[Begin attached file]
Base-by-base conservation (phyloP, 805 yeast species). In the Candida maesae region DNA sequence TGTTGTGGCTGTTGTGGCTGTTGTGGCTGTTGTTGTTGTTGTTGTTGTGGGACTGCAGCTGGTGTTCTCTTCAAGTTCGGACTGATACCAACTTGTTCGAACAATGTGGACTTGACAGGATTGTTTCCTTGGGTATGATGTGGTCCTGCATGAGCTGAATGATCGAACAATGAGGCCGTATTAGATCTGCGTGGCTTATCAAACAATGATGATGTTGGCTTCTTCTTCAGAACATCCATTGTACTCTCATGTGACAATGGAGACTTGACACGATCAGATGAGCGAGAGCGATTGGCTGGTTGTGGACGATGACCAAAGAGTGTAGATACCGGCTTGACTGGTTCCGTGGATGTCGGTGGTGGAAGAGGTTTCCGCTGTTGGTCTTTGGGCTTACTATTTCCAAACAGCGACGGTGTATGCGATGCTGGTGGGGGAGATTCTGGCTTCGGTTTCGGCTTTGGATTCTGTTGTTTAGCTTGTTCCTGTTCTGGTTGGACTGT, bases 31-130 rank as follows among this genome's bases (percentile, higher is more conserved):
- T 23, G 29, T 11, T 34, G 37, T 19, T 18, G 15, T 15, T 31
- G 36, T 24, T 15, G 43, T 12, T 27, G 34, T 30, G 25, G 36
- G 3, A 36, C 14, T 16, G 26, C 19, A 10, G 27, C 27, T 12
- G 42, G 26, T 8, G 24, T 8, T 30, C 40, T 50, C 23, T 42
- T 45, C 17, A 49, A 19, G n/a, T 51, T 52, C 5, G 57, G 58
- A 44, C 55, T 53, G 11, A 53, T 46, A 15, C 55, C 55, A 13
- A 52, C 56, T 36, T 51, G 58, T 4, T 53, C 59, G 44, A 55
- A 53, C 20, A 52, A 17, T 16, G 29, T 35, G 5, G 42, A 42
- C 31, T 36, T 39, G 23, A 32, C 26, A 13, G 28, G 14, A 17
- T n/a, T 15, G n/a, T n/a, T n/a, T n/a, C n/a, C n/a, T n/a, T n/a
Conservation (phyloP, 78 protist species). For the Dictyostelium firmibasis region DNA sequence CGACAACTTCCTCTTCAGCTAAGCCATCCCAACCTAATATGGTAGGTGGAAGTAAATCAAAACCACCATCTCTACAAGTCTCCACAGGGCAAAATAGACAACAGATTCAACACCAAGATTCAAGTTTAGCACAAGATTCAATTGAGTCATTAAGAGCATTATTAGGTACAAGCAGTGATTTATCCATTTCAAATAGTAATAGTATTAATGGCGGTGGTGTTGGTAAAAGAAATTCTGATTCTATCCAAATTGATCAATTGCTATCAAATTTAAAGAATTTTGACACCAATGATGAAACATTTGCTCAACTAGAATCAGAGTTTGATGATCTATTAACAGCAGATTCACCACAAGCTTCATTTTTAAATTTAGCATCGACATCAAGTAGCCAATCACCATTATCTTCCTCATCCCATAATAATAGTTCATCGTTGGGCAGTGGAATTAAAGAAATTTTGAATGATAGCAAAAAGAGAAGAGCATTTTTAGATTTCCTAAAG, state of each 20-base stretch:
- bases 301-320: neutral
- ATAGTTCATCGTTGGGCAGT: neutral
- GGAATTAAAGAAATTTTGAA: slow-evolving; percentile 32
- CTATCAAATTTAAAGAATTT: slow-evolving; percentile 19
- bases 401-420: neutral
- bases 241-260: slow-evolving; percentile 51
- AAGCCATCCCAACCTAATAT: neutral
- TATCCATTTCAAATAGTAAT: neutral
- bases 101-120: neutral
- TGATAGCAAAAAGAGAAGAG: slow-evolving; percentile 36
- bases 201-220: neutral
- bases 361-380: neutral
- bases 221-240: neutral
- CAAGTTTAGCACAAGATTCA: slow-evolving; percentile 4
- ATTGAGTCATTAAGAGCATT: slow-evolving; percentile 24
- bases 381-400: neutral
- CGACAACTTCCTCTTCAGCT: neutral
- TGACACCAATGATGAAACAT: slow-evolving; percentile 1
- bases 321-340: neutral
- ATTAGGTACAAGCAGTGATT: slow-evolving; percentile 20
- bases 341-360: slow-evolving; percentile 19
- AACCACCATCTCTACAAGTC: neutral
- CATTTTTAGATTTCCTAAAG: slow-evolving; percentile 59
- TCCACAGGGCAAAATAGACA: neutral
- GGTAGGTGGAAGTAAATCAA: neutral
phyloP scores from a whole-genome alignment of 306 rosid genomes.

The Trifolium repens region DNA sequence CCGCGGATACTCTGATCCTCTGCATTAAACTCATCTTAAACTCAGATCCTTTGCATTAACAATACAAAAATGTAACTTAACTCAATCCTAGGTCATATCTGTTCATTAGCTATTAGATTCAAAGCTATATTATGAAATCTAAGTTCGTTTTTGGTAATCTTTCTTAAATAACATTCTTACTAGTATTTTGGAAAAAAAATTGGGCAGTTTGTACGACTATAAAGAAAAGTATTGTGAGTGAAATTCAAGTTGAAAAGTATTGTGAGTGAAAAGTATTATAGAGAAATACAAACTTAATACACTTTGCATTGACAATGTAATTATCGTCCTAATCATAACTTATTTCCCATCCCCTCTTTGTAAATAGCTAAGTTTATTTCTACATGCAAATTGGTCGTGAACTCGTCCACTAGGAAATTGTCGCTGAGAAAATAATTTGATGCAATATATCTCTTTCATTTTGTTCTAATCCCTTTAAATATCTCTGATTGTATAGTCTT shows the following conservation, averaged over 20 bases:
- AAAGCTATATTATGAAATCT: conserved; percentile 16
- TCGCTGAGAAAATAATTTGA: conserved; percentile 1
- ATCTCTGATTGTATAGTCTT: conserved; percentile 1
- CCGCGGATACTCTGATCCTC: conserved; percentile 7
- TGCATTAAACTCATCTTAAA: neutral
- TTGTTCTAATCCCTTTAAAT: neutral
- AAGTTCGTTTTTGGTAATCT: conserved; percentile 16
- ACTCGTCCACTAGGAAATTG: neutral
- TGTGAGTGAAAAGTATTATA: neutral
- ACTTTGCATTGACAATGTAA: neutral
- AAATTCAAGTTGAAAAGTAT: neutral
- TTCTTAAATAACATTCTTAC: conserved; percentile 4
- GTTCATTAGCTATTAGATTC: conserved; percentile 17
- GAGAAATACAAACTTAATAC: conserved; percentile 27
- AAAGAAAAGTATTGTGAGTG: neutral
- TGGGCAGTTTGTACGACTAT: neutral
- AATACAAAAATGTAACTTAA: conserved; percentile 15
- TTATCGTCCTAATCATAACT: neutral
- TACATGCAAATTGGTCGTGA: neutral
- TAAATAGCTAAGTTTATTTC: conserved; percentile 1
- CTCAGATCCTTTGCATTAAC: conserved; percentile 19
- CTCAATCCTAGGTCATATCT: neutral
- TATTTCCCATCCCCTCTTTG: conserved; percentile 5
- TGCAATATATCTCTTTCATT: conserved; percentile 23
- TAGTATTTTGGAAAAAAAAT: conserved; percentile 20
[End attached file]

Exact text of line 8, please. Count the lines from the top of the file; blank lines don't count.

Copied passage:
- A 52, C 56, T 36, T 51, G 58, T 4, T 53, C 59, G 44, A 55